One difficulty with equating science and methodological naturalism is that the latter's supposedly happy reconciliation of science and religion does not please everyone.  Objections come, not only from many non-believers, who prefer that naturalism be accepted philosophically rather than just methodologically, but also from some believers, who object to naturalism in any form.  The promoters of intelligent design, for example, think that invoking divine intervention to explain the origin of species should be regarded as entirely scientific.  They complain — and rightly so — that naturalism writes the rules of the game of science so as specifically to exclude their explanation, which is dismissed a priori without a hearing, simply because it makes use of ideas that do not appear on an "officially" approved list.  They frequently gain debating points by pointing out how unfair this is.
    So methodological naturalism presents science as being biased, indicating that it seeks, not the best of all possible explanations, but only the best within a preordained category of favored explanations.  Moreover, methodological naturalism is incomplete, because it does not provide a way to select the best among several competing natural explanations.  (Why are Newton and Einstein preferred over Ptolemy?)  However, all of this is just plain wrong:  The fact is that science strives to discover the very best explanation, natural or otherwise.  The criterion really has things backwards:  What currently is said to be natural is so designated largely because it is endorsed by science, rather than its being scientific because it is natural.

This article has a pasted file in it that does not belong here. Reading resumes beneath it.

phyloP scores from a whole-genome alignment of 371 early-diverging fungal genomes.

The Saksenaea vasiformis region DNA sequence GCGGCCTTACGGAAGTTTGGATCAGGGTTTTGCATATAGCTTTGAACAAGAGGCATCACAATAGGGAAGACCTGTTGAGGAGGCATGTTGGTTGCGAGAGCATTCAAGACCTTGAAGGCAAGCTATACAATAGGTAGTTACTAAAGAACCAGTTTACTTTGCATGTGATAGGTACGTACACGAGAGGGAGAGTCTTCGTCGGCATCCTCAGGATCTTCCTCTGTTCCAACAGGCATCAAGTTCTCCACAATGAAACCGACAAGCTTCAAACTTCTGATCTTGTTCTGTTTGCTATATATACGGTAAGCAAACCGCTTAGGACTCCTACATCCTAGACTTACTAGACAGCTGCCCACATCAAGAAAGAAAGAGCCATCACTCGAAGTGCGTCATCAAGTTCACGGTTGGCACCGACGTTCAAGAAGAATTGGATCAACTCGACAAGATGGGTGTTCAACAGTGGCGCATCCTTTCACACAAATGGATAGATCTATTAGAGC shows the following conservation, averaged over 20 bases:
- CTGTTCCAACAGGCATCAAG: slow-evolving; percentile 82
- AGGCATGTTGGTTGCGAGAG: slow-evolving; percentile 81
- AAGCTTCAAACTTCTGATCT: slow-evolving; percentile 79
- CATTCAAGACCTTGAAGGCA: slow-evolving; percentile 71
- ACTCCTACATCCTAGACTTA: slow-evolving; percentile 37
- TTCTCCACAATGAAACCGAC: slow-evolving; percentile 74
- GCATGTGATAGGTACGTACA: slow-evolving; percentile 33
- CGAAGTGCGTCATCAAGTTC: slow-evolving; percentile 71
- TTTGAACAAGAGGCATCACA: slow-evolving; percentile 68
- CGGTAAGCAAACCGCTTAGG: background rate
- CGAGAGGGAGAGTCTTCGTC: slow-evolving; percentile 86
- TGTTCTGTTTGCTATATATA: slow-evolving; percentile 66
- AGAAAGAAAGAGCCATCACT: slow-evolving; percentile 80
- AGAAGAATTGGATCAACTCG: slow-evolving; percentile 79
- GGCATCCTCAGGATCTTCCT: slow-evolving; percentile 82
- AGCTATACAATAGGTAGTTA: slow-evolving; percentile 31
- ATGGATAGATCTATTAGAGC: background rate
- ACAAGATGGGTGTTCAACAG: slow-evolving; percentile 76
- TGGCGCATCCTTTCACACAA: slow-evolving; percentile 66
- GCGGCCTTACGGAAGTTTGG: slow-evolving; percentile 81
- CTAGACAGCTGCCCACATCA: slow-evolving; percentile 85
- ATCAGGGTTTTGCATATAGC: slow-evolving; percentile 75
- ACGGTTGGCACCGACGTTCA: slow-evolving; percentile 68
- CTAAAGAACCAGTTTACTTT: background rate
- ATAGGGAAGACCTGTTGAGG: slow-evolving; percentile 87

Finally, methodological naturalism is belied by the history of science.  Scientists always have felt free to introduce new concepts that prove to be useful, such as entropy and curved space-time, and to discard old ones that have been found to be inadequate, such as caloric and the luminiferous ether.  These comings and goings of concepts may sometimes tend to get overlooked, because old names often are assigned to what really are new ideas.  Matter, for example, used to mean something made up of hard indestructible particles, but now it refers to conglomerates of curious quantum mechanical objects that act sometimes like waves and sometimes like particles and that are capable of disappearing entirely by converting themselves into energy.  So it really is missing the point to define science in terms of what happens to be its content today, there being no guarantee that this content will remain unchanged into the future.
    So what is needed in a definition for science is a criterion that measures the relative merits of all competing explanations by the degree to which they meet some ideal that can be expressed in a metaphysically neutral manner — that is, without reference to whatever concepts may appear in any of the explanations.  I next shall discuss such a definition.
March 31, 2008
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